The county also decided not to overturn the county planning director's decision allowing for a boat storage facility in the Hammock.
Plantation Bay will be getting 132 new homes, divided between 33 four-unit "quadruplex" buildings on 63 acres.
The Flagler County Commission at its Nov. 4 meeting approved the proposed planned unit development and preliminary plat for the new homes, which will be located on the western side of the Plantation Bay community.
But the board was divided: Although the planned unit development application was approved unanimously, the preliminary plat application — the section that includes consideration of utilities, which would need to be provided through the county-owned utility at Plantation Bay — was approved with a 3-2 vote, with Commissioner David Sullivan and Commissioner Charlie Ericksen voting no.
Sullivan was dissatisfied with homebuilder ICI's handling of utilities at Plantation Bay. The county, in partnership with the city of Bunnell, had purchased the ailing utility in 2013 for $5.5 million in order to rehab it. The county then took over the utility in its entirety, and is still paying on it.
"I’m still concerned that ICI has never taken seriously providing some help," Sullivan said. "I do think we could use support from ICI to try to help in providing some alleviation."
The quadruplex buildings will be constructed on individual lots separated by a minimum of a 20-foot buffer, and with 20-foot driveways. There will be no pools.
Boat storage proposal in Hammock moves forward
A proposed boat storage facility in the Hammock is getting the county's go-ahead: Ruling against an appeal by the Hammock Community Association, the County Commission on Nov. 4 upheld Planning Director Adam Mengel's determination that the proposed facility would be a permitted use at 5658 N. Oceanshore Blvd.
"My gut feeling is that this will look a lot better than it looks right now, and this will be an improvement in the Hammock and not a detriment."
—DAVID SULLIVAN, county commissioner
Mengel had determined that boat storage, though not specifically mentioned in the land development code as a permitted use, is similar enough to an already-permitted use of that parcel of land — which had previously been used for small-scale boat production — that it should be allowed.
Hammock residents had countered that the storage facility would represent an increase in use intensity over boat production, not a decrease as Mengel had stated, because of the comings and goings that would be associated with the boat storage location as opposed to the small-scale production facility. It would be more akin to a warehouse, which would not be a permitted use in that area, they stated.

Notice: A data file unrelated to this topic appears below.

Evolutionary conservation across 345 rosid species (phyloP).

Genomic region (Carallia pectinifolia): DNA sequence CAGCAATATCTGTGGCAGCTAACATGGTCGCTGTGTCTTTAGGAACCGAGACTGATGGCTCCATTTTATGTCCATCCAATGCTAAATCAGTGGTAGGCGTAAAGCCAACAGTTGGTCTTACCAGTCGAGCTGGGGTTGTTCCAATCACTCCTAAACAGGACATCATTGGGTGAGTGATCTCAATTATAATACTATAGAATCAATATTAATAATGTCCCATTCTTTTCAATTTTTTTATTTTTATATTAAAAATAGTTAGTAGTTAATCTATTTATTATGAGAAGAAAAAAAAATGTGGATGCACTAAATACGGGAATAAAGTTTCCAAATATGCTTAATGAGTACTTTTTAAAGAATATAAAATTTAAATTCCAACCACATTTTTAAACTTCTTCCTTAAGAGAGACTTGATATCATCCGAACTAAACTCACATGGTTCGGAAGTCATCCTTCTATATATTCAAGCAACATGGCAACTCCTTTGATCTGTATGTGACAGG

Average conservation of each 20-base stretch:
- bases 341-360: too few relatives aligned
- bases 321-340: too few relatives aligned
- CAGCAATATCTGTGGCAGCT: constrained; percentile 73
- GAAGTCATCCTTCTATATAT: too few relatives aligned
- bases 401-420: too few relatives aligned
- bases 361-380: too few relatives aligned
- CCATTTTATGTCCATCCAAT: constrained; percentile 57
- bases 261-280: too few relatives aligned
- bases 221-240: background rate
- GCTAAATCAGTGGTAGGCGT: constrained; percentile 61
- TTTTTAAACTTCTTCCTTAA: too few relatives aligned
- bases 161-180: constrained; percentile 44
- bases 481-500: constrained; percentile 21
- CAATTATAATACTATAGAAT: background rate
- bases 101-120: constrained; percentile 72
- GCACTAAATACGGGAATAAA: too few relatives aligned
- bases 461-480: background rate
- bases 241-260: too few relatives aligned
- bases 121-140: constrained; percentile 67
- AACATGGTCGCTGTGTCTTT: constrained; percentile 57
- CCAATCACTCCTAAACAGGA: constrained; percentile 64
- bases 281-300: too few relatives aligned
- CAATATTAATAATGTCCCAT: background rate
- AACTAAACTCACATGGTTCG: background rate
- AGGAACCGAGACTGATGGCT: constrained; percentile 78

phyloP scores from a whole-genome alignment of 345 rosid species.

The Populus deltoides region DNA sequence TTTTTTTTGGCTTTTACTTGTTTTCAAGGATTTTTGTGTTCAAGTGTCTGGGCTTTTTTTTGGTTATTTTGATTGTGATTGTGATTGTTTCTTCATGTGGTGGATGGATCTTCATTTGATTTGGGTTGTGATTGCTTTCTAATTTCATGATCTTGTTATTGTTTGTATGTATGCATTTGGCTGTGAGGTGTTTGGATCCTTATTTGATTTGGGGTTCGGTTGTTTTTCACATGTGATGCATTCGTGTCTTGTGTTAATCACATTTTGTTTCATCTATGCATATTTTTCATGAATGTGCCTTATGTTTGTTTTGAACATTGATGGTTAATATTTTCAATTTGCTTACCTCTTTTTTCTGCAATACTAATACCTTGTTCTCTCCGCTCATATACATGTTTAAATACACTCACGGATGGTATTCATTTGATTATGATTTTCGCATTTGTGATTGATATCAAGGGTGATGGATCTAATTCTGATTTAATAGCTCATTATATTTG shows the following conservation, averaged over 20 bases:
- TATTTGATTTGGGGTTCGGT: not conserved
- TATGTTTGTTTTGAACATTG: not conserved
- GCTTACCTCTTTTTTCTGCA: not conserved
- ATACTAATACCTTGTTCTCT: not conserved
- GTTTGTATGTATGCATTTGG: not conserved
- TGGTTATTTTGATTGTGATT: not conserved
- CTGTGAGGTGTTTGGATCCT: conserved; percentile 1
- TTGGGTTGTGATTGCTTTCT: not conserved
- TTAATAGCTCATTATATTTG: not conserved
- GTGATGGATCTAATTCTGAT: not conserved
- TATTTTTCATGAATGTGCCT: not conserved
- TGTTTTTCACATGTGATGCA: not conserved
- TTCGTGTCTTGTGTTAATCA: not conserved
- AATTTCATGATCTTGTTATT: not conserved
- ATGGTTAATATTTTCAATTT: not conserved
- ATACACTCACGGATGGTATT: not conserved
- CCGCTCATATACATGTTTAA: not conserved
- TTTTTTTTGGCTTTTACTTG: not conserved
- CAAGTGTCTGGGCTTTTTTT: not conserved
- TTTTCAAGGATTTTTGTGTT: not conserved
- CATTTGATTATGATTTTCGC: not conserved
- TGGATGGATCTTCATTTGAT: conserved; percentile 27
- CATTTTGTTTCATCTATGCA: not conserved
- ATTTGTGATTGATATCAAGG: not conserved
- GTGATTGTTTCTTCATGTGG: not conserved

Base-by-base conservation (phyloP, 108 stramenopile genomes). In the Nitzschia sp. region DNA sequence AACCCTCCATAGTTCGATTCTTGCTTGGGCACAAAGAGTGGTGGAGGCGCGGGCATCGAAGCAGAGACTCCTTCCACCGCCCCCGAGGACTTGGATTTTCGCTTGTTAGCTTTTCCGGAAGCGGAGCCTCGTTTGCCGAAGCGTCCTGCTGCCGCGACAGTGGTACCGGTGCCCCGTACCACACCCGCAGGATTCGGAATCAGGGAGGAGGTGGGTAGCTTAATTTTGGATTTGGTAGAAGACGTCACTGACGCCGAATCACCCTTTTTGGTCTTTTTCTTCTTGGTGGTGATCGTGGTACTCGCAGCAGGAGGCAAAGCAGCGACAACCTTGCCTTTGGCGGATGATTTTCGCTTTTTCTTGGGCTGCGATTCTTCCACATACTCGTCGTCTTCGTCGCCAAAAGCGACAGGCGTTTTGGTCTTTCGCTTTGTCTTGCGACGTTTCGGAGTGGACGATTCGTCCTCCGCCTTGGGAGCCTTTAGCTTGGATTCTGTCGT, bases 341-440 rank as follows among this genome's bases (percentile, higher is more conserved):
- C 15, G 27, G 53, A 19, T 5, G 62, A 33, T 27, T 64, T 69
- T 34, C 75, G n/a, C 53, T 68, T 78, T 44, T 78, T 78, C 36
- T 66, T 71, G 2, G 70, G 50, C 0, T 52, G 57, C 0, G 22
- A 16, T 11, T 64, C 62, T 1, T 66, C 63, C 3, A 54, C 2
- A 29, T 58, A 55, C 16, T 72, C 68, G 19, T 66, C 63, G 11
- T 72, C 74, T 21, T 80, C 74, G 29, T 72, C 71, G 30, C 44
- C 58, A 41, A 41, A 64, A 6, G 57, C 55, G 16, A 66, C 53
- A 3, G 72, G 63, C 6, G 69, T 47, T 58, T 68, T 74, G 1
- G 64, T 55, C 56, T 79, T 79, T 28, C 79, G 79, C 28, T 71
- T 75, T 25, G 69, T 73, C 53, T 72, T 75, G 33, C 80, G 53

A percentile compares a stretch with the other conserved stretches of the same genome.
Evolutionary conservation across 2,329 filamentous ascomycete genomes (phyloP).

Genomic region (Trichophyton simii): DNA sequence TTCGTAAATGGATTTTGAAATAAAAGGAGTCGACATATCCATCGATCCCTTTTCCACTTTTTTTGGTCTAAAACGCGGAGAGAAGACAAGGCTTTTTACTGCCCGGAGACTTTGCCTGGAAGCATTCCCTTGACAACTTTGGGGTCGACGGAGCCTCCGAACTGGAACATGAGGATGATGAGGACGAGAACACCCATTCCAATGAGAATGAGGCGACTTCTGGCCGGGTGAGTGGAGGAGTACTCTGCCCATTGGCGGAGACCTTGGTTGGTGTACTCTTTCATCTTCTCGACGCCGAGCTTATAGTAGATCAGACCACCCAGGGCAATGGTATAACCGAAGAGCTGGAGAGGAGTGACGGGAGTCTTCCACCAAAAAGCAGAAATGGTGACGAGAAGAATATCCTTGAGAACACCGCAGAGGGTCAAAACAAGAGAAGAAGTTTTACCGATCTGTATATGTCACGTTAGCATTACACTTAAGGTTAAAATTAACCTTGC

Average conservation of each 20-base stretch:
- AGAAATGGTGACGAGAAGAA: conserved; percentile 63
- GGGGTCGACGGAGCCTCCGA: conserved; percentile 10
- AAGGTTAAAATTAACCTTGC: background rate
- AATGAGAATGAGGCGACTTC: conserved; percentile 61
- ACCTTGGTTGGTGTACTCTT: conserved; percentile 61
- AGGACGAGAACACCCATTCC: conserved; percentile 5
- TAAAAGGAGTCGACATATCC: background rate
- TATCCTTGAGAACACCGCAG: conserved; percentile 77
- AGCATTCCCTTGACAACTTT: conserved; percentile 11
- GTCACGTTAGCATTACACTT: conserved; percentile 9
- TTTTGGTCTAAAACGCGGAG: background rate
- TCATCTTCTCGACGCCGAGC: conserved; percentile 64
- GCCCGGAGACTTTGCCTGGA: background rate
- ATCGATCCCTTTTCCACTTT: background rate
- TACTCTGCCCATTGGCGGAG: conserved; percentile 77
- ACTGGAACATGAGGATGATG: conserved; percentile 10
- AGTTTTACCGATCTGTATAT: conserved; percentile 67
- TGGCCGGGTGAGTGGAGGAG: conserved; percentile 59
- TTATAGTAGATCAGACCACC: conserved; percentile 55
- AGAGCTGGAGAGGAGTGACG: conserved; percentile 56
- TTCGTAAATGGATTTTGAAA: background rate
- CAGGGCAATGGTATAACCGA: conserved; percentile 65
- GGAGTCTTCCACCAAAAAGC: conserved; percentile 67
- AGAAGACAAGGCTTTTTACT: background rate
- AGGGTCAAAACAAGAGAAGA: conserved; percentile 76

"This is just the wrong spot for what he wants to have with these 240 storage units," said attorney Dennis Bayer, representing the HCA.
The HCA had previously appealed Mengel's decision to the planning board, which had also ruled in Mengel's favor, before the matter was brought to the County Commission.
"I think it boils down to interpretation of whether it’s a warehouse or not," Commissioner Greg Hansen said. "I think it’s unfortunate that Mr. Mengel used the phrase 'less intense,' because I don't see that at all."
He said he'd spoken to residents of the area who thought that boat storage would be a useful addition.
Commissioner David Sullivan thought the proposed facility would be an improvement over what's there now.
"I drove over there on Friday … and that place is a mess right now," he said. And nearby, he added, "There's another commercial establishment; it’s not just homes. ... My gut feeling is that this will look a lot better than it looks right now, and this will be an improvement in the Hammock and not a detriment."
Commissioner Donald O'Brien said he saw the proposal as more akin to a marina wth boat storage than to a warehouse or storage facility. The board denied the HCA's appeal unanimously.